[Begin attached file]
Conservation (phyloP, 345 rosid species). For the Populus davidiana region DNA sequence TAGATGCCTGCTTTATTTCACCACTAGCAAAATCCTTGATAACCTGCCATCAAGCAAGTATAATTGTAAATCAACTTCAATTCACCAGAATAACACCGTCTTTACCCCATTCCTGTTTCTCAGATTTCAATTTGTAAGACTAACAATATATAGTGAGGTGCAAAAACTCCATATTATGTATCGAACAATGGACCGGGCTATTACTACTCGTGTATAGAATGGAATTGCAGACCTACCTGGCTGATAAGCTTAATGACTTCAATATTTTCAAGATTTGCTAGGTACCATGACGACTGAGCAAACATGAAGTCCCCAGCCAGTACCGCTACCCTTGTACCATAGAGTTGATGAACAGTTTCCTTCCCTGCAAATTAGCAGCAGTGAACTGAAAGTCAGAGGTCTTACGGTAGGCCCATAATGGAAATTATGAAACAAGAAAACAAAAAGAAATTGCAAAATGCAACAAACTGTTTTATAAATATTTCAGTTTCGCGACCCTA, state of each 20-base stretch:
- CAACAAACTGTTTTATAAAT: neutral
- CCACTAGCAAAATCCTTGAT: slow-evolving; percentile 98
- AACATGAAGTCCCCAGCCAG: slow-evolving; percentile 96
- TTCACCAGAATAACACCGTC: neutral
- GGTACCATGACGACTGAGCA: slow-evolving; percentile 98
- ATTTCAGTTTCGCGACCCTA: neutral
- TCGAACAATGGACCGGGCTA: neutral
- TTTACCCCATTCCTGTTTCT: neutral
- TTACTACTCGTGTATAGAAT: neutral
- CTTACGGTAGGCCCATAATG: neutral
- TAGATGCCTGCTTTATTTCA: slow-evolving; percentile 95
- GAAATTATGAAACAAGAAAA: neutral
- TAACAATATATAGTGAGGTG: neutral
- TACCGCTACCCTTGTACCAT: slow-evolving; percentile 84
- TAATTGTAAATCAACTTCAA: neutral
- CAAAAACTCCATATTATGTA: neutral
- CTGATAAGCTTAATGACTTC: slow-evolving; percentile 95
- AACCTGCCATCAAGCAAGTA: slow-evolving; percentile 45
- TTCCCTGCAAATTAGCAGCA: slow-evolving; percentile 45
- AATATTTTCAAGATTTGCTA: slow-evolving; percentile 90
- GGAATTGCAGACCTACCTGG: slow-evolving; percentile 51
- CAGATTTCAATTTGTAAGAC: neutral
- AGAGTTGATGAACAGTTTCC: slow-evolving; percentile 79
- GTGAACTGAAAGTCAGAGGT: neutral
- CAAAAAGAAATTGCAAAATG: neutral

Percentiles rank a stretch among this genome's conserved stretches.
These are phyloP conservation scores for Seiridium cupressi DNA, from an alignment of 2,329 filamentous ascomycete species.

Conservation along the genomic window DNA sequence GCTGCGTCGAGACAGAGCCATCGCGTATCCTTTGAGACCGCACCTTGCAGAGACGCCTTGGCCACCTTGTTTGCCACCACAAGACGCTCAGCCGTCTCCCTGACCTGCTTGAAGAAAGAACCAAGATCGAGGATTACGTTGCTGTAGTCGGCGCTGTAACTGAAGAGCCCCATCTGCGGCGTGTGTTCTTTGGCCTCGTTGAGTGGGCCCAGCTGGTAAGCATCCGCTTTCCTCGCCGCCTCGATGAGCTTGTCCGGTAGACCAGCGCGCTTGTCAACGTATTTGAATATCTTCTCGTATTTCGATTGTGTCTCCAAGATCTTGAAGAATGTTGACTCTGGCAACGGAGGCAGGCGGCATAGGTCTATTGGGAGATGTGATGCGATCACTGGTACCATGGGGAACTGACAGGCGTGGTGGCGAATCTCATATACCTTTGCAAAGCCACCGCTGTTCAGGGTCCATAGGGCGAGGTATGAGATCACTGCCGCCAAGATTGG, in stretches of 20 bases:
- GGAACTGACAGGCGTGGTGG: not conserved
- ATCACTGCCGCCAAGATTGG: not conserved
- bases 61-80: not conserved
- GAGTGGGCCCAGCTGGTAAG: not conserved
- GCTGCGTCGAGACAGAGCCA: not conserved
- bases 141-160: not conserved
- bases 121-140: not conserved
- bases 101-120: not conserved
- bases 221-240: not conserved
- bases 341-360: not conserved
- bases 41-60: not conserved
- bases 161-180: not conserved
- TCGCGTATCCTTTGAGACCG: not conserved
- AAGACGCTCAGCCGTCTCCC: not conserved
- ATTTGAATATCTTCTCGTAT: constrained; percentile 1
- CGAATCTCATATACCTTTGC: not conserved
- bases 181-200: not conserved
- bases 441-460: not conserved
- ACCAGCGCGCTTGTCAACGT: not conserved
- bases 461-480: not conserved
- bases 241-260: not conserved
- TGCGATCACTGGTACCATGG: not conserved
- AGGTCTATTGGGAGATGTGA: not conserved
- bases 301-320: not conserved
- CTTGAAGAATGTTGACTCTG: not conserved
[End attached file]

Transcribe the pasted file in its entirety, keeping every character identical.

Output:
Conservation (phyloP, 345 rosid species). For the Populus davidiana region DNA sequence TAGATGCCTGCTTTATTTCACCACTAGCAAAATCCTTGATAACCTGCCATCAAGCAAGTATAATTGTAAATCAACTTCAATTCACCAGAATAACACCGTCTTTACCCCATTCCTGTTTCTCAGATTTCAATTTGTAAGACTAACAATATATAGTGAGGTGCAAAAACTCCATATTATGTATCGAACAATGGACCGGGCTATTACTACTCGTGTATAGAATGGAATTGCAGACCTACCTGGCTGATAAGCTTAATGACTTCAATATTTTCAAGATTTGCTAGGTACCATGACGACTGAGCAAACATGAAGTCCCCAGCCAGTACCGCTACCCTTGTACCATAGAGTTGATGAACAGTTTCCTTCCCTGCAAATTAGCAGCAGTGAACTGAAAGTCAGAGGTCTTACGGTAGGCCCATAATGGAAATTATGAAACAAGAAAACAAAAAGAAATTGCAAAATGCAACAAACTGTTTTATAAATATTTCAGTTTCGCGACCCTA, state of each 20-base stretch:
- CAACAAACTGTTTTATAAAT: neutral
- CCACTAGCAAAATCCTTGAT: slow-evolving; percentile 98
- AACATGAAGTCCCCAGCCAG: slow-evolving; percentile 96
- TTCACCAGAATAACACCGTC: neutral
- GGTACCATGACGACTGAGCA: slow-evolving; percentile 98
- ATTTCAGTTTCGCGACCCTA: neutral
- TCGAACAATGGACCGGGCTA: neutral
- TTTACCCCATTCCTGTTTCT: neutral
- TTACTACTCGTGTATAGAAT: neutral
- CTTACGGTAGGCCCATAATG: neutral
- TAGATGCCTGCTTTATTTCA: slow-evolving; percentile 95
- GAAATTATGAAACAAGAAAA: neutral
- TAACAATATATAGTGAGGTG: neutral
- TACCGCTACCCTTGTACCAT: slow-evolving; percentile 84
- TAATTGTAAATCAACTTCAA: neutral
- CAAAAACTCCATATTATGTA: neutral
- CTGATAAGCTTAATGACTTC: slow-evolving; percentile 95
- AACCTGCCATCAAGCAAGTA: slow-evolving; percentile 45
- TTCCCTGCAAATTAGCAGCA: slow-evolving; percentile 45
- AATATTTTCAAGATTTGCTA: slow-evolving; percentile 90
- GGAATTGCAGACCTACCTGG: slow-evolving; percentile 51
- CAGATTTCAATTTGTAAGAC: neutral
- AGAGTTGATGAACAGTTTCC: slow-evolving; percentile 79
- GTGAACTGAAAGTCAGAGGT: neutral
- CAAAAAGAAATTGCAAAATG: neutral

Percentiles rank a stretch among this genome's conserved stretches.
These are phyloP conservation scores for Seiridium cupressi DNA, from an alignment of 2,329 filamentous ascomycete species.

Conservation along the genomic window DNA sequence GCTGCGTCGAGACAGAGCCATCGCGTATCCTTTGAGACCGCACCTTGCAGAGACGCCTTGGCCACCTTGTTTGCCACCACAAGACGCTCAGCCGTCTCCCTGACCTGCTTGAAGAAAGAACCAAGATCGAGGATTACGTTGCTGTAGTCGGCGCTGTAACTGAAGAGCCCCATCTGCGGCGTGTGTTCTTTGGCCTCGTTGAGTGGGCCCAGCTGGTAAGCATCCGCTTTCCTCGCCGCCTCGATGAGCTTGTCCGGTAGACCAGCGCGCTTGTCAACGTATTTGAATATCTTCTCGTATTTCGATTGTGTCTCCAAGATCTTGAAGAATGTTGACTCTGGCAACGGAGGCAGGCGGCATAGGTCTATTGGGAGATGTGATGCGATCACTGGTACCATGGGGAACTGACAGGCGTGGTGGCGAATCTCATATACCTTTGCAAAGCCACCGCTGTTCAGGGTCCATAGGGCGAGGTATGAGATCACTGCCGCCAAGATTGG, in stretches of 20 bases:
- GGAACTGACAGGCGTGGTGG: not conserved
- ATCACTGCCGCCAAGATTGG: not conserved
- bases 61-80: not conserved
- GAGTGGGCCCAGCTGGTAAG: not conserved
- GCTGCGTCGAGACAGAGCCA: not conserved
- bases 141-160: not conserved
- bases 121-140: not conserved
- bases 101-120: not conserved
- bases 221-240: not conserved
- bases 341-360: not conserved
- bases 41-60: not conserved
- bases 161-180: not conserved
- TCGCGTATCCTTTGAGACCG: not conserved
- AAGACGCTCAGCCGTCTCCC: not conserved
- ATTTGAATATCTTCTCGTAT: constrained; percentile 1
- CGAATCTCATATACCTTTGC: not conserved
- bases 181-200: not conserved
- bases 441-460: not conserved
- ACCAGCGCGCTTGTCAACGT: not conserved
- bases 461-480: not conserved
- bases 241-260: not conserved
- TGCGATCACTGGTACCATGG: not conserved
- AGGTCTATTGGGAGATGTGA: not conserved
- bases 301-320: not conserved
- CTTGAAGAATGTTGACTCTG: not conserved